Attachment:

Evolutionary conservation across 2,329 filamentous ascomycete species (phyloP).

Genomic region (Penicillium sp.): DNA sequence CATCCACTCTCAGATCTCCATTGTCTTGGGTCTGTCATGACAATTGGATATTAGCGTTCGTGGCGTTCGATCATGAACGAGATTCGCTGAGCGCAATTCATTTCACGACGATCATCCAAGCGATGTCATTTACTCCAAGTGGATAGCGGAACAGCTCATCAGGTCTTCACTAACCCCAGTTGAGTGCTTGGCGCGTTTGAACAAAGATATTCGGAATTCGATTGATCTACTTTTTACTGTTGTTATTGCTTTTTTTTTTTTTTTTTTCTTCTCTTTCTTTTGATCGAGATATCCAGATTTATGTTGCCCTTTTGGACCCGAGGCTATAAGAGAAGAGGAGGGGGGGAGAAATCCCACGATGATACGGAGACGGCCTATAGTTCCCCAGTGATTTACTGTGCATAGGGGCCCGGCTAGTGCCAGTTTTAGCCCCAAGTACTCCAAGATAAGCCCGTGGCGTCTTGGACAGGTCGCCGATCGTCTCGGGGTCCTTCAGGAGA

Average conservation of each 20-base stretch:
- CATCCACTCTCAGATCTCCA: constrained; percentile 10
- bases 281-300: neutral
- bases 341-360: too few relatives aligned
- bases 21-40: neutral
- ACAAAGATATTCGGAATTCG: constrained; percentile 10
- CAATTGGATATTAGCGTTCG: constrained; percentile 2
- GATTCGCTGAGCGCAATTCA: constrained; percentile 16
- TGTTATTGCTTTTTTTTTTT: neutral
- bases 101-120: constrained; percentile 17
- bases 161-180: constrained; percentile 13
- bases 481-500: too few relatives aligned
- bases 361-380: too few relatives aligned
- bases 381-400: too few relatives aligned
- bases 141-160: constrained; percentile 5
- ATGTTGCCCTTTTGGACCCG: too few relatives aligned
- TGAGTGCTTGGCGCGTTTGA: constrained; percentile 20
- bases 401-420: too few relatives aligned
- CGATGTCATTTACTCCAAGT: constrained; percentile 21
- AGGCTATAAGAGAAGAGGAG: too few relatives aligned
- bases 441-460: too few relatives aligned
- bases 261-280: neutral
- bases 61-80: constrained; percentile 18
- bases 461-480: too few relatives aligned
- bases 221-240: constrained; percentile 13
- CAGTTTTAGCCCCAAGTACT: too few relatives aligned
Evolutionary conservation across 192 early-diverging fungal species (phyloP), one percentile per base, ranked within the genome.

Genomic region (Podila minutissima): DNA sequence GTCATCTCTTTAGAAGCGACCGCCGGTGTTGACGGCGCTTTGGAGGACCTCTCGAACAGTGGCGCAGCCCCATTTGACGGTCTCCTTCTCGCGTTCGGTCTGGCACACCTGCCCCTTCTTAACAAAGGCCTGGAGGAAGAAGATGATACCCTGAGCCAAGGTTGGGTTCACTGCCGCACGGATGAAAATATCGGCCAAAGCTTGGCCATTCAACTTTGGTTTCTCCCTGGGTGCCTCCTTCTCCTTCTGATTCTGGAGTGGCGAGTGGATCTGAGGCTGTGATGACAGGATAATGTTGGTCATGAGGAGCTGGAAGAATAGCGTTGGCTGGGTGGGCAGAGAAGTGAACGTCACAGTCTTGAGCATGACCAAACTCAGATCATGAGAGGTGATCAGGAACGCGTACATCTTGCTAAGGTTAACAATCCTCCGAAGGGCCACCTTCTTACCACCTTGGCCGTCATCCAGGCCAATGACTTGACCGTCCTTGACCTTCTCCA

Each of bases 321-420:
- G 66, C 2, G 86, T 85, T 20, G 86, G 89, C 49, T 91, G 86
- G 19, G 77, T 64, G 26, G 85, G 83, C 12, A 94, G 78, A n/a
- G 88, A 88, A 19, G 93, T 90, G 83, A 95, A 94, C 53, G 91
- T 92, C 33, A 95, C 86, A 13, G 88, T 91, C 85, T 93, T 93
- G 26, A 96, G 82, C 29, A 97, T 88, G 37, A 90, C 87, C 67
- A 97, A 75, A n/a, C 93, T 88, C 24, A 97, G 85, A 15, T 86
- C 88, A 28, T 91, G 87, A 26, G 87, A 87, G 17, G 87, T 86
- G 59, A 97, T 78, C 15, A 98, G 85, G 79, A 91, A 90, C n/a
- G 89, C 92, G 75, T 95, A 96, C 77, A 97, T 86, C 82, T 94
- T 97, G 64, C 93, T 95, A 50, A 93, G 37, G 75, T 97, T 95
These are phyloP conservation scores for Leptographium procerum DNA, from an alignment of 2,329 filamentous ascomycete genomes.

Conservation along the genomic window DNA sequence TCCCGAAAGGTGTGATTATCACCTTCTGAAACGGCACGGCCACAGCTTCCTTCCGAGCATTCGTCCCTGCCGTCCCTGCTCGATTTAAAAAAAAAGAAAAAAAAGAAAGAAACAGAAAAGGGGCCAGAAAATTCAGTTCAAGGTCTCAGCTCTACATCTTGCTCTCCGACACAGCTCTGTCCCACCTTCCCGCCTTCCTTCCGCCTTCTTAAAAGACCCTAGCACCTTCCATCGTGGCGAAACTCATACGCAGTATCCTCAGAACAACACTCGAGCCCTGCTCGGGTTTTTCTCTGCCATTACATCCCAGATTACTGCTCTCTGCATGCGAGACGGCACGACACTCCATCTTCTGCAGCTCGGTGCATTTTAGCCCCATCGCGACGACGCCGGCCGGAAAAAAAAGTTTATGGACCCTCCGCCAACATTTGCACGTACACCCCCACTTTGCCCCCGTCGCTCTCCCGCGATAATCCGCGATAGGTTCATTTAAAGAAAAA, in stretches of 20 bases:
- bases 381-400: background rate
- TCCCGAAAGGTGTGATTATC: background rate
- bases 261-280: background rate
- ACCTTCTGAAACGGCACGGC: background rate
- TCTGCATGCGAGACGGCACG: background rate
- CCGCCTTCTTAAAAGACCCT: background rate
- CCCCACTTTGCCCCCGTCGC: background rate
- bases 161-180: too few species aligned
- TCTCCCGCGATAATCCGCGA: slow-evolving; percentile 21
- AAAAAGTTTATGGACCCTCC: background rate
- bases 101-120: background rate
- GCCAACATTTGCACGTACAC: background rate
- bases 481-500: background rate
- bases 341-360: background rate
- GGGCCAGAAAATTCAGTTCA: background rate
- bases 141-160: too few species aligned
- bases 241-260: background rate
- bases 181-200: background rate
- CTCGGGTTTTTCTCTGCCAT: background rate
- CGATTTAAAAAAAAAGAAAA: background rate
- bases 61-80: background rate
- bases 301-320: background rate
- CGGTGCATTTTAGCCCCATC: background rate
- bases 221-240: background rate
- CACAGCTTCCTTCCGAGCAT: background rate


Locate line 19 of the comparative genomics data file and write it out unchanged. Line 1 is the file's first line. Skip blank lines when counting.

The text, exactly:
- TGAGTGCTTGGCGCGTTTGA: constrained; percentile 20